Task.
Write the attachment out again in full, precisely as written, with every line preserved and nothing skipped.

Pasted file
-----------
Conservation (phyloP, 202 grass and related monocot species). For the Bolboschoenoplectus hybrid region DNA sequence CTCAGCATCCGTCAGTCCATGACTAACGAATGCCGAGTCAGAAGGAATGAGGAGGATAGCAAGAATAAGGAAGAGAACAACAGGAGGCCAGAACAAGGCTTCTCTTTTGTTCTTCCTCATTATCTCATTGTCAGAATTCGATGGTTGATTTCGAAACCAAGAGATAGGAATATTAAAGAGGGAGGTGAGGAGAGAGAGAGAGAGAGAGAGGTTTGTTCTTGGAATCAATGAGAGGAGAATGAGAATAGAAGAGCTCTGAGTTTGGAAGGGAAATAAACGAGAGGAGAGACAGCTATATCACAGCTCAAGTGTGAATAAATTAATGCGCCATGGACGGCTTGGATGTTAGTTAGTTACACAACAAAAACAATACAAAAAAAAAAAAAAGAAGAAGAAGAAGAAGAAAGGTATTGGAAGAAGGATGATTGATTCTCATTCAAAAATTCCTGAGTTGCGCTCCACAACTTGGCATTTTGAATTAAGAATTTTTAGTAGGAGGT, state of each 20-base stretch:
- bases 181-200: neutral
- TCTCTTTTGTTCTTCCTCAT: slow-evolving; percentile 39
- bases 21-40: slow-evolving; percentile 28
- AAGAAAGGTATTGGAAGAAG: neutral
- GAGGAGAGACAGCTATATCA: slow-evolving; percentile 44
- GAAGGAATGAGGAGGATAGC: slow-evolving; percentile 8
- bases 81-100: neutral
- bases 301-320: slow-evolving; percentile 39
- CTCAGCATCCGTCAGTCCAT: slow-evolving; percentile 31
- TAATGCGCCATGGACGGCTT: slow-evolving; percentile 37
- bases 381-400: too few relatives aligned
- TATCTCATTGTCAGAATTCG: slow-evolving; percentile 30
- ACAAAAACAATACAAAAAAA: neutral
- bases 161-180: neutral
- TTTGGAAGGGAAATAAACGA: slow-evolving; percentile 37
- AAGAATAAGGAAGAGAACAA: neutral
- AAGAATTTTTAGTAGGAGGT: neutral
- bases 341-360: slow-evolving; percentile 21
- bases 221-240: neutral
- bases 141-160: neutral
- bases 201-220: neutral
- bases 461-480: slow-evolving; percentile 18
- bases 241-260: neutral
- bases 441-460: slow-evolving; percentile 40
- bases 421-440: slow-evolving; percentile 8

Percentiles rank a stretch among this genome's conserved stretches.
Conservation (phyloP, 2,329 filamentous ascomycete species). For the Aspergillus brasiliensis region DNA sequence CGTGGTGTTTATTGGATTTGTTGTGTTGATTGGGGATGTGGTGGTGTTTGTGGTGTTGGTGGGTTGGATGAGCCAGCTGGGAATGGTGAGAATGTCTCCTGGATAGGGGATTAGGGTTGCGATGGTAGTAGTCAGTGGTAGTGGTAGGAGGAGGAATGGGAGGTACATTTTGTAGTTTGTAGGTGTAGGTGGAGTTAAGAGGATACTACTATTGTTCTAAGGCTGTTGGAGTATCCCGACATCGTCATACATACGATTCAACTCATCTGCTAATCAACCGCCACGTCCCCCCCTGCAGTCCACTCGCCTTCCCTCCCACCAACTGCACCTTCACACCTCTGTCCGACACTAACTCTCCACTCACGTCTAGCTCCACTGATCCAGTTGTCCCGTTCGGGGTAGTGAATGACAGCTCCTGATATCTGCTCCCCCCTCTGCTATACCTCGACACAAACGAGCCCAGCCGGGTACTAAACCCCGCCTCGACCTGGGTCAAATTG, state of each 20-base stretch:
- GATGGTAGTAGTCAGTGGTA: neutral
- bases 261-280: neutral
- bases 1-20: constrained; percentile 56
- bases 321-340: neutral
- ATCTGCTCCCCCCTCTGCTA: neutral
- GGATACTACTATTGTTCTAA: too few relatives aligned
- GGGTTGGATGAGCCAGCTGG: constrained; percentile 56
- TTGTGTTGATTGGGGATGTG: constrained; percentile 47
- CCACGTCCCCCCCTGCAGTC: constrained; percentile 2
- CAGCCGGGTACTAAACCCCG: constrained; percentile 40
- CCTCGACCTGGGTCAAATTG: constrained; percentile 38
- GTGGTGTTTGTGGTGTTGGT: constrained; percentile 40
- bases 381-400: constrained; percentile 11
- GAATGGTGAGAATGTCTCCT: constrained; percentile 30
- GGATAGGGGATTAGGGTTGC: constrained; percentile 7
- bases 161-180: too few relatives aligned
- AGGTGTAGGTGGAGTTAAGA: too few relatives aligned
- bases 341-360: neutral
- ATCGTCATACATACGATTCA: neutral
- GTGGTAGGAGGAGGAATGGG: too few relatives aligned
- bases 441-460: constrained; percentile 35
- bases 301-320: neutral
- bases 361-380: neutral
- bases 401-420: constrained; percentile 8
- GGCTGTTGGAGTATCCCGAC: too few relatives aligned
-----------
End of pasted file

Conservation (phyloP, 202 grass and related monocot species). For the Bolboschoenoplectus hybrid region DNA sequence CTCAGCATCCGTCAGTCCATGACTAACGAATGCCGAGTCAGAAGGAATGAGGAGGATAGCAAGAATAAGGAAGAGAACAACAGGAGGCCAGAACAAGGCTTCTCTTTTGTTCTTCCTCATTATCTCATTGTCAGAATTCGATGGTTGATTTCGAAACCAAGAGATAGGAATATTAAAGAGGGAGGTGAGGAGAGAGAGAGAGAGAGAGAGGTTTGTTCTTGGAATCAATGAGAGGAGAATGAGAATAGAAGAGCTCTGAGTTTGGAAGGGAAATAAACGAGAGGAGAGACAGCTATATCACAGCTCAAGTGTGAATAAATTAATGCGCCATGGACGGCTTGGATGTTAGTTAGTTACACAACAAAAACAATACAAAAAAAAAAAAAAGAAGAAGAAGAAGAAGAAAGGTATTGGAAGAAGGATGATTGATTCTCATTCAAAAATTCCTGAGTTGCGCTCCACAACTTGGCATTTTGAATTAAGAATTTTTAGTAGGAGGT, state of each 20-base stretch:
- bases 181-200: neutral
- TCTCTTTTGTTCTTCCTCAT: slow-evolving; percentile 39
- bases 21-40: slow-evolving; percentile 28
- AAGAAAGGTATTGGAAGAAG: neutral
- GAGGAGAGACAGCTATATCA: slow-evolving; percentile 44
- GAAGGAATGAGGAGGATAGC: slow-evolving; percentile 8
- bases 81-100: neutral
- bases 301-320: slow-evolving; percentile 39
- CTCAGCATCCGTCAGTCCAT: slow-evolving; percentile 31
- TAATGCGCCATGGACGGCTT: slow-evolving; percentile 37
- bases 381-400: too few relatives aligned
- TATCTCATTGTCAGAATTCG: slow-evolving; percentile 30
- ACAAAAACAATACAAAAAAA: neutral
- bases 161-180: neutral
- TTTGGAAGGGAAATAAACGA: slow-evolving; percentile 37
- AAGAATAAGGAAGAGAACAA: neutral
- AAGAATTTTTAGTAGGAGGT: neutral
- bases 341-360: slow-evolving; percentile 21
- bases 221-240: neutral
- bases 141-160: neutral
- bases 201-220: neutral
- bases 461-480: slow-evolving; percentile 18
- bases 241-260: neutral
- bases 441-460: slow-evolving; percentile 40
- bases 421-440: slow-evolving; percentile 8

Percentiles rank a stretch among this genome's conserved stretches.
Conservation (phyloP, 2,329 filamentous ascomycete species). For the Aspergillus brasiliensis region DNA sequence CGTGGTGTTTATTGGATTTGTTGTGTTGATTGGGGATGTGGTGGTGTTTGTGGTGTTGGTGGGTTGGATGAGCCAGCTGGGAATGGTGAGAATGTCTCCTGGATAGGGGATTAGGGTTGCGATGGTAGTAGTCAGTGGTAGTGGTAGGAGGAGGAATGGGAGGTACATTTTGTAGTTTGTAGGTGTAGGTGGAGTTAAGAGGATACTACTATTGTTCTAAGGCTGTTGGAGTATCCCGACATCGTCATACATACGATTCAACTCATCTGCTAATCAACCGCCACGTCCCCCCCTGCAGTCCACTCGCCTTCCCTCCCACCAACTGCACCTTCACACCTCTGTCCGACACTAACTCTCCACTCACGTCTAGCTCCACTGATCCAGTTGTCCCGTTCGGGGTAGTGAATGACAGCTCCTGATATCTGCTCCCCCCTCTGCTATACCTCGACACAAACGAGCCCAGCCGGGTACTAAACCCCGCCTCGACCTGGGTCAAATTG, state of each 20-base stretch:
- GATGGTAGTAGTCAGTGGTA: neutral
- bases 261-280: neutral
- bases 1-20: constrained; percentile 56
- bases 321-340: neutral
- ATCTGCTCCCCCCTCTGCTA: neutral
- GGATACTACTATTGTTCTAA: too few relatives aligned
- GGGTTGGATGAGCCAGCTGG: constrained; percentile 56
- TTGTGTTGATTGGGGATGTG: constrained; percentile 47
- CCACGTCCCCCCCTGCAGTC: constrained; percentile 2
- CAGCCGGGTACTAAACCCCG: constrained; percentile 40
- CCTCGACCTGGGTCAAATTG: constrained; percentile 38
- GTGGTGTTTGTGGTGTTGGT: constrained; percentile 40
- bases 381-400: constrained; percentile 11
- GAATGGTGAGAATGTCTCCT: constrained; percentile 30
- GGATAGGGGATTAGGGTTGC: constrained; percentile 7
- bases 161-180: too few relatives aligned
- AGGTGTAGGTGGAGTTAAGA: too few relatives aligned
- bases 341-360: neutral
- ATCGTCATACATACGATTCA: neutral
- GTGGTAGGAGGAGGAATGGG: too few relatives aligned
- bases 441-460: constrained; percentile 35
- bases 301-320: neutral
- bases 361-380: neutral
- bases 401-420: constrained; percentile 8
- GGCTGTTGGAGTATCCCGAC: too few relatives aligned